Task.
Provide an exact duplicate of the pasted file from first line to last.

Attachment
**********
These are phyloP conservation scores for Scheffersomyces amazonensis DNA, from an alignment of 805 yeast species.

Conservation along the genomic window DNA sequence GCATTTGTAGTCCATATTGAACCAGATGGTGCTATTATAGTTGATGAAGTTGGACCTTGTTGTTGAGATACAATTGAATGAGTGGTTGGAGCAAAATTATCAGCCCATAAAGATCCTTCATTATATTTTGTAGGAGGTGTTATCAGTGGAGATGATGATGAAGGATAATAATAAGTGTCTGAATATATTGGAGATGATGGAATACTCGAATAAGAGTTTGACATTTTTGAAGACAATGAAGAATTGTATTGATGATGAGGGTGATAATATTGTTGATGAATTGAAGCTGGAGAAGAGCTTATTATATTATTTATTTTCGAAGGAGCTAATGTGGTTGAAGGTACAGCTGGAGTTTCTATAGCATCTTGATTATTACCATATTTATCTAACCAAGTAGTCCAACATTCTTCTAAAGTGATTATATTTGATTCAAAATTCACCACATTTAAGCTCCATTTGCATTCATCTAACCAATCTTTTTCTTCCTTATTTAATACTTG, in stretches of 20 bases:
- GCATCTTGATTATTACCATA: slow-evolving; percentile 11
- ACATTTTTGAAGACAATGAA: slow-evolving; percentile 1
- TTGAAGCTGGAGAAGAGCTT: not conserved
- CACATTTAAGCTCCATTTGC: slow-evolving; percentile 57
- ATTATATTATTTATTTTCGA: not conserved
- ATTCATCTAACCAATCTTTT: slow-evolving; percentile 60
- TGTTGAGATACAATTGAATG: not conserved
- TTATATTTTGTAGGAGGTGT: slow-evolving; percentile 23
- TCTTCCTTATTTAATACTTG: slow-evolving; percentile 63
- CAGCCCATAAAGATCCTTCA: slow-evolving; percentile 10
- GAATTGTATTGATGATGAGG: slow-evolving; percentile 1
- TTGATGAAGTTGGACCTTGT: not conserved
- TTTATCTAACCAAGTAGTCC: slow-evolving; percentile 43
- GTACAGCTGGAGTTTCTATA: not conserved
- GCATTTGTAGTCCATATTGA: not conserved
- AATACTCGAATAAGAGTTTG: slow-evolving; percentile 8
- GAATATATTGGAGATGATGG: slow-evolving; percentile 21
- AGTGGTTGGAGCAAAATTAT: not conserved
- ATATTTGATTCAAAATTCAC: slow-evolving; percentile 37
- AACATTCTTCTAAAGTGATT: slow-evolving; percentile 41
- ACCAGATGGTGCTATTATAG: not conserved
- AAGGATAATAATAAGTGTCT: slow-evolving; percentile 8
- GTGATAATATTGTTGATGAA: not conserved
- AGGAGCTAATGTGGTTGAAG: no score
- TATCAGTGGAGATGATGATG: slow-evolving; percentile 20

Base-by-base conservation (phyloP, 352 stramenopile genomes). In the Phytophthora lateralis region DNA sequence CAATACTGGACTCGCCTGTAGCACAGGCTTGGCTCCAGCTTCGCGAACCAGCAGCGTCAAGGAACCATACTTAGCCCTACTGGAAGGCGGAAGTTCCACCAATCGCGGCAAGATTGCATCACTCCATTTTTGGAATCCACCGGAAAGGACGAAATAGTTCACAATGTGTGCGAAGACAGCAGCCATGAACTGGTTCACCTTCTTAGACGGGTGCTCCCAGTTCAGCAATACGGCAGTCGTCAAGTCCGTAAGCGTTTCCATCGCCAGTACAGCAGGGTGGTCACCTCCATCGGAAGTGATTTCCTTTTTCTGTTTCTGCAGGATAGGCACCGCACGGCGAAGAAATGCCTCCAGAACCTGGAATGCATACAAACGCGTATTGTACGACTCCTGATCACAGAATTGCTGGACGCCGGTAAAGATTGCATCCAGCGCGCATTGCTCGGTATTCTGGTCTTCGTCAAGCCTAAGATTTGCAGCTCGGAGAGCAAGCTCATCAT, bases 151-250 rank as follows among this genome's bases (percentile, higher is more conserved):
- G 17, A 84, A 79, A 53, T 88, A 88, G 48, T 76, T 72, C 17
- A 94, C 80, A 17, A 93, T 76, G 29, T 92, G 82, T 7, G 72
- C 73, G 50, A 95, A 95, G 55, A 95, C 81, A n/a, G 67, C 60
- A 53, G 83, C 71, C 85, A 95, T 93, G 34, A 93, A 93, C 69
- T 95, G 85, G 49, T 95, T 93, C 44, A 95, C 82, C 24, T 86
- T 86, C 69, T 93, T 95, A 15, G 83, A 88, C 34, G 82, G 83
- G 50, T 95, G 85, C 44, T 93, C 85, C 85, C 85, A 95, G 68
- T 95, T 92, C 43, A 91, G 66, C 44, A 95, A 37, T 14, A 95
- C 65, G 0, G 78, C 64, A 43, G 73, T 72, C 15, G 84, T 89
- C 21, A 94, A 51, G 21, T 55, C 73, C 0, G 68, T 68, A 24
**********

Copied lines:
These are phyloP conservation scores for Scheffersomyces amazonensis DNA, from an alignment of 805 yeast species.

Conservation along the genomic window DNA sequence GCATTTGTAGTCCATATTGAACCAGATGGTGCTATTATAGTTGATGAAGTTGGACCTTGTTGTTGAGATACAATTGAATGAGTGGTTGGAGCAAAATTATCAGCCCATAAAGATCCTTCATTATATTTTGTAGGAGGTGTTATCAGTGGAGATGATGATGAAGGATAATAATAAGTGTCTGAATATATTGGAGATGATGGAATACTCGAATAAGAGTTTGACATTTTTGAAGACAATGAAGAATTGTATTGATGATGAGGGTGATAATATTGTTGATGAATTGAAGCTGGAGAAGAGCTTATTATATTATTTATTTTCGAAGGAGCTAATGTGGTTGAAGGTACAGCTGGAGTTTCTATAGCATCTTGATTATTACCATATTTATCTAACCAAGTAGTCCAACATTCTTCTAAAGTGATTATATTTGATTCAAAATTCACCACATTTAAGCTCCATTTGCATTCATCTAACCAATCTTTTTCTTCCTTATTTAATACTTG, in stretches of 20 bases:
- GCATCTTGATTATTACCATA: slow-evolving; percentile 11
- ACATTTTTGAAGACAATGAA: slow-evolving; percentile 1
- TTGAAGCTGGAGAAGAGCTT: not conserved
- CACATTTAAGCTCCATTTGC: slow-evolving; percentile 57
- ATTATATTATTTATTTTCGA: not conserved
- ATTCATCTAACCAATCTTTT: slow-evolving; percentile 60
- TGTTGAGATACAATTGAATG: not conserved
- TTATATTTTGTAGGAGGTGT: slow-evolving; percentile 23
- TCTTCCTTATTTAATACTTG: slow-evolving; percentile 63
- CAGCCCATAAAGATCCTTCA: slow-evolving; percentile 10
- GAATTGTATTGATGATGAGG: slow-evolving; percentile 1
- TTGATGAAGTTGGACCTTGT: not conserved
- TTTATCTAACCAAGTAGTCC: slow-evolving; percentile 43
- GTACAGCTGGAGTTTCTATA: not conserved
- GCATTTGTAGTCCATATTGA: not conserved
- AATACTCGAATAAGAGTTTG: slow-evolving; percentile 8
- GAATATATTGGAGATGATGG: slow-evolving; percentile 21
- AGTGGTTGGAGCAAAATTAT: not conserved
- ATATTTGATTCAAAATTCAC: slow-evolving; percentile 37
- AACATTCTTCTAAAGTGATT: slow-evolving; percentile 41
- ACCAGATGGTGCTATTATAG: not conserved
- AAGGATAATAATAAGTGTCT: slow-evolving; percentile 8
- GTGATAATATTGTTGATGAA: not conserved
- AGGAGCTAATGTGGTTGAAG: no score
- TATCAGTGGAGATGATGATG: slow-evolving; percentile 20

Base-by-base conservation (phyloP, 352 stramenopile genomes). In the Phytophthora lateralis region DNA sequence CAATACTGGACTCGCCTGTAGCACAGGCTTGGCTCCAGCTTCGCGAACCAGCAGCGTCAAGGAACCATACTTAGCCCTACTGGAAGGCGGAAGTTCCACCAATCGCGGCAAGATTGCATCACTCCATTTTTGGAATCCACCGGAAAGGACGAAATAGTTCACAATGTGTGCGAAGACAGCAGCCATGAACTGGTTCACCTTCTTAGACGGGTGCTCCCAGTTCAGCAATACGGCAGTCGTCAAGTCCGTAAGCGTTTCCATCGCCAGTACAGCAGGGTGGTCACCTCCATCGGAAGTGATTTCCTTTTTCTGTTTCTGCAGGATAGGCACCGCACGGCGAAGAAATGCCTCCAGAACCTGGAATGCATACAAACGCGTATTGTACGACTCCTGATCACAGAATTGCTGGACGCCGGTAAAGATTGCATCCAGCGCGCATTGCTCGGTATTCTGGTCTTCGTCAAGCCTAAGATTTGCAGCTCGGAGAGCAAGCTCATCAT, bases 151-250 rank as follows among this genome's bases (percentile, higher is more conserved):
- G 17, A 84, A 79, A 53, T 88, A 88, G 48, T 76, T 72, C 17
- A 94, C 80, A 17, A 93, T 76, G 29, T 92, G 82, T 7, G 72
- C 73, G 50, A 95, A 95, G 55, A 95, C 81, A n/a, G 67, C 60
- A 53, G 83, C 71, C 85, A 95, T 93, G 34, A 93, A 93, C 69
- T 95, G 85, G 49, T 95, T 93, C 44, A 95, C 82, C 24, T 86
- T 86, C 69, T 93, T 95, A 15, G 83, A 88, C 34, G 82, G 83
- G 50, T 95, G 85, C 44, T 93, C 85, C 85, C 85, A 95, G 68
- T 95, T 92, C 43, A 91, G 66, C 44, A 95, A 37, T 14, A 95
- C 65, G 0, G 78, C 64, A 43, G 73, T 72, C 15, G 84, T 89
- C 21, A 94, A 51, G 21, T 55, C 73, C 0, G 68, T 68, A 24